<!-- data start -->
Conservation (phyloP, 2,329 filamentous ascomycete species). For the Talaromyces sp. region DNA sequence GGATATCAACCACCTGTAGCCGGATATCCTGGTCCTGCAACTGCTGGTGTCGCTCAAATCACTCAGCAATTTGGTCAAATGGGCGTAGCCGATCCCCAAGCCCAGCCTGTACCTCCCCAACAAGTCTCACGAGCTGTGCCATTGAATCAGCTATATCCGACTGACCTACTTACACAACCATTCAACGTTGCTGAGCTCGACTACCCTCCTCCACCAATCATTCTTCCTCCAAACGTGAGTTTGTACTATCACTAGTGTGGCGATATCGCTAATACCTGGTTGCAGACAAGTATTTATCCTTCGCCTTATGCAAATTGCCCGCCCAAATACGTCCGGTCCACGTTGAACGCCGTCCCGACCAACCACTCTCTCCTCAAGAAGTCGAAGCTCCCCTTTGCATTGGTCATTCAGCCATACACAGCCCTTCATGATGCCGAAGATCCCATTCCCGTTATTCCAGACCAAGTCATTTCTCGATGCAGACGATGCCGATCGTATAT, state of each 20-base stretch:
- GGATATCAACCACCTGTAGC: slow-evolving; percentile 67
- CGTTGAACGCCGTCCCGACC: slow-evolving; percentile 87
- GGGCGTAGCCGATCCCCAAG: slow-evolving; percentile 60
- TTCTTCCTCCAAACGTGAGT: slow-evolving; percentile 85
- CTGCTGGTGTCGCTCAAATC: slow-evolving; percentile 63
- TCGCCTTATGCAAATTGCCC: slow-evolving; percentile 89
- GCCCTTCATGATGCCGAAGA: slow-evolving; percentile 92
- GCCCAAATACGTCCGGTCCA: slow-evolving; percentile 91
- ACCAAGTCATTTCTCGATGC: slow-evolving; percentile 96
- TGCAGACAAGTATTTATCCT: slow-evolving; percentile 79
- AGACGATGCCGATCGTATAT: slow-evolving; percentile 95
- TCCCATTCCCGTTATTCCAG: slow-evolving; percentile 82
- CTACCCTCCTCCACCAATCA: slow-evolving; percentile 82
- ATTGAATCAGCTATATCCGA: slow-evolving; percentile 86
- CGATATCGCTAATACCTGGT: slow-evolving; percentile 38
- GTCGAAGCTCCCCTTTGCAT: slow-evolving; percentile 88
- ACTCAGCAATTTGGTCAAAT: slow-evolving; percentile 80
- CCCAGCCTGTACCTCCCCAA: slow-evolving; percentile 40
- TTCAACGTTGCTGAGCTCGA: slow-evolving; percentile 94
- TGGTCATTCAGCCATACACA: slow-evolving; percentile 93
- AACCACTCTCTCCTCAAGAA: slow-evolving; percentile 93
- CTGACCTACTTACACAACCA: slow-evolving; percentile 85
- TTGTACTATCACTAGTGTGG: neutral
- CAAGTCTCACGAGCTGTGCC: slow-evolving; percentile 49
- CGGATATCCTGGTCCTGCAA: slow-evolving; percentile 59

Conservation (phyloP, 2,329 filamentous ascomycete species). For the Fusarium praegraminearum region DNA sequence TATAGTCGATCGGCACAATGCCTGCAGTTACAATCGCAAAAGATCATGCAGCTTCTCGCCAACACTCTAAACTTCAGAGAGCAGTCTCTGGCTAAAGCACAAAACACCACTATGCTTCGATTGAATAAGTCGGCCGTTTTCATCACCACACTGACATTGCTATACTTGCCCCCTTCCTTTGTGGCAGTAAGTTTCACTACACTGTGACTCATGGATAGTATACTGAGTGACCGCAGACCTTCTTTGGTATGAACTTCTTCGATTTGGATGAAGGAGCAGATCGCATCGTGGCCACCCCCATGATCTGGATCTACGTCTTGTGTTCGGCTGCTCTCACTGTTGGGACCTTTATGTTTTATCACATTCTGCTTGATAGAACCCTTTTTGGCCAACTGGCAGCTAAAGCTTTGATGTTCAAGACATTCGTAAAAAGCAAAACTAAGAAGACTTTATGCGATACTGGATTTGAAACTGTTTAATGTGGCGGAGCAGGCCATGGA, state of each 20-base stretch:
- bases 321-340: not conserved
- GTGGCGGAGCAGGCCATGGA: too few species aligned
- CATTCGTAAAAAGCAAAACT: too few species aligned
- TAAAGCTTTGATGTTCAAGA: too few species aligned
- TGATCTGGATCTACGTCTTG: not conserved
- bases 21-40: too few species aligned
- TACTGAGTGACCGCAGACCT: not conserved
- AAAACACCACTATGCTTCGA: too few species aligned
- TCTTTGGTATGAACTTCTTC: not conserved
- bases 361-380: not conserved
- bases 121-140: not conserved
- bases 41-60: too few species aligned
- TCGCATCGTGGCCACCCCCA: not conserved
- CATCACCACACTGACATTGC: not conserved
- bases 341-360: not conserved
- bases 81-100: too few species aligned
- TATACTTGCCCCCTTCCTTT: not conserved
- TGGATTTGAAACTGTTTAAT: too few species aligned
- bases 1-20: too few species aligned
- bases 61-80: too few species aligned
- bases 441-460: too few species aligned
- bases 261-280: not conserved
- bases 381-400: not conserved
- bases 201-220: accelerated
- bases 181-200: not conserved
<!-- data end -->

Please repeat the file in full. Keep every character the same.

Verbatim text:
Conservation (phyloP, 2,329 filamentous ascomycete species). For the Talaromyces sp. region DNA sequence GGATATCAACCACCTGTAGCCGGATATCCTGGTCCTGCAACTGCTGGTGTCGCTCAAATCACTCAGCAATTTGGTCAAATGGGCGTAGCCGATCCCCAAGCCCAGCCTGTACCTCCCCAACAAGTCTCACGAGCTGTGCCATTGAATCAGCTATATCCGACTGACCTACTTACACAACCATTCAACGTTGCTGAGCTCGACTACCCTCCTCCACCAATCATTCTTCCTCCAAACGTGAGTTTGTACTATCACTAGTGTGGCGATATCGCTAATACCTGGTTGCAGACAAGTATTTATCCTTCGCCTTATGCAAATTGCCCGCCCAAATACGTCCGGTCCACGTTGAACGCCGTCCCGACCAACCACTCTCTCCTCAAGAAGTCGAAGCTCCCCTTTGCATTGGTCATTCAGCCATACACAGCCCTTCATGATGCCGAAGATCCCATTCCCGTTATTCCAGACCAAGTCATTTCTCGATGCAGACGATGCCGATCGTATAT, state of each 20-base stretch:
- GGATATCAACCACCTGTAGC: slow-evolving; percentile 67
- CGTTGAACGCCGTCCCGACC: slow-evolving; percentile 87
- GGGCGTAGCCGATCCCCAAG: slow-evolving; percentile 60
- TTCTTCCTCCAAACGTGAGT: slow-evolving; percentile 85
- CTGCTGGTGTCGCTCAAATC: slow-evolving; percentile 63
- TCGCCTTATGCAAATTGCCC: slow-evolving; percentile 89
- GCCCTTCATGATGCCGAAGA: slow-evolving; percentile 92
- GCCCAAATACGTCCGGTCCA: slow-evolving; percentile 91
- ACCAAGTCATTTCTCGATGC: slow-evolving; percentile 96
- TGCAGACAAGTATTTATCCT: slow-evolving; percentile 79
- AGACGATGCCGATCGTATAT: slow-evolving; percentile 95
- TCCCATTCCCGTTATTCCAG: slow-evolving; percentile 82
- CTACCCTCCTCCACCAATCA: slow-evolving; percentile 82
- ATTGAATCAGCTATATCCGA: slow-evolving; percentile 86
- CGATATCGCTAATACCTGGT: slow-evolving; percentile 38
- GTCGAAGCTCCCCTTTGCAT: slow-evolving; percentile 88
- ACTCAGCAATTTGGTCAAAT: slow-evolving; percentile 80
- CCCAGCCTGTACCTCCCCAA: slow-evolving; percentile 40
- TTCAACGTTGCTGAGCTCGA: slow-evolving; percentile 94
- TGGTCATTCAGCCATACACA: slow-evolving; percentile 93
- AACCACTCTCTCCTCAAGAA: slow-evolving; percentile 93
- CTGACCTACTTACACAACCA: slow-evolving; percentile 85
- TTGTACTATCACTAGTGTGG: neutral
- CAAGTCTCACGAGCTGTGCC: slow-evolving; percentile 49
- CGGATATCCTGGTCCTGCAA: slow-evolving; percentile 59

Conservation (phyloP, 2,329 filamentous ascomycete species). For the Fusarium praegraminearum region DNA sequence TATAGTCGATCGGCACAATGCCTGCAGTTACAATCGCAAAAGATCATGCAGCTTCTCGCCAACACTCTAAACTTCAGAGAGCAGTCTCTGGCTAAAGCACAAAACACCACTATGCTTCGATTGAATAAGTCGGCCGTTTTCATCACCACACTGACATTGCTATACTTGCCCCCTTCCTTTGTGGCAGTAAGTTTCACTACACTGTGACTCATGGATAGTATACTGAGTGACCGCAGACCTTCTTTGGTATGAACTTCTTCGATTTGGATGAAGGAGCAGATCGCATCGTGGCCACCCCCATGATCTGGATCTACGTCTTGTGTTCGGCTGCTCTCACTGTTGGGACCTTTATGTTTTATCACATTCTGCTTGATAGAACCCTTTTTGGCCAACTGGCAGCTAAAGCTTTGATGTTCAAGACATTCGTAAAAAGCAAAACTAAGAAGACTTTATGCGATACTGGATTTGAAACTGTTTAATGTGGCGGAGCAGGCCATGGA, state of each 20-base stretch:
- bases 321-340: not conserved
- GTGGCGGAGCAGGCCATGGA: too few species aligned
- CATTCGTAAAAAGCAAAACT: too few species aligned
- TAAAGCTTTGATGTTCAAGA: too few species aligned
- TGATCTGGATCTACGTCTTG: not conserved
- bases 21-40: too few species aligned
- TACTGAGTGACCGCAGACCT: not conserved
- AAAACACCACTATGCTTCGA: too few species aligned
- TCTTTGGTATGAACTTCTTC: not conserved
- bases 361-380: not conserved
- bases 121-140: not conserved
- bases 41-60: too few species aligned
- TCGCATCGTGGCCACCCCCA: not conserved
- CATCACCACACTGACATTGC: not conserved
- bases 341-360: not conserved
- bases 81-100: too few species aligned
- TATACTTGCCCCCTTCCTTT: not conserved
- TGGATTTGAAACTGTTTAAT: too few species aligned
- bases 1-20: too few species aligned
- bases 61-80: too few species aligned
- bases 441-460: too few species aligned
- bases 261-280: not conserved
- bases 381-400: not conserved
- bases 201-220: accelerated
- bases 181-200: not conserved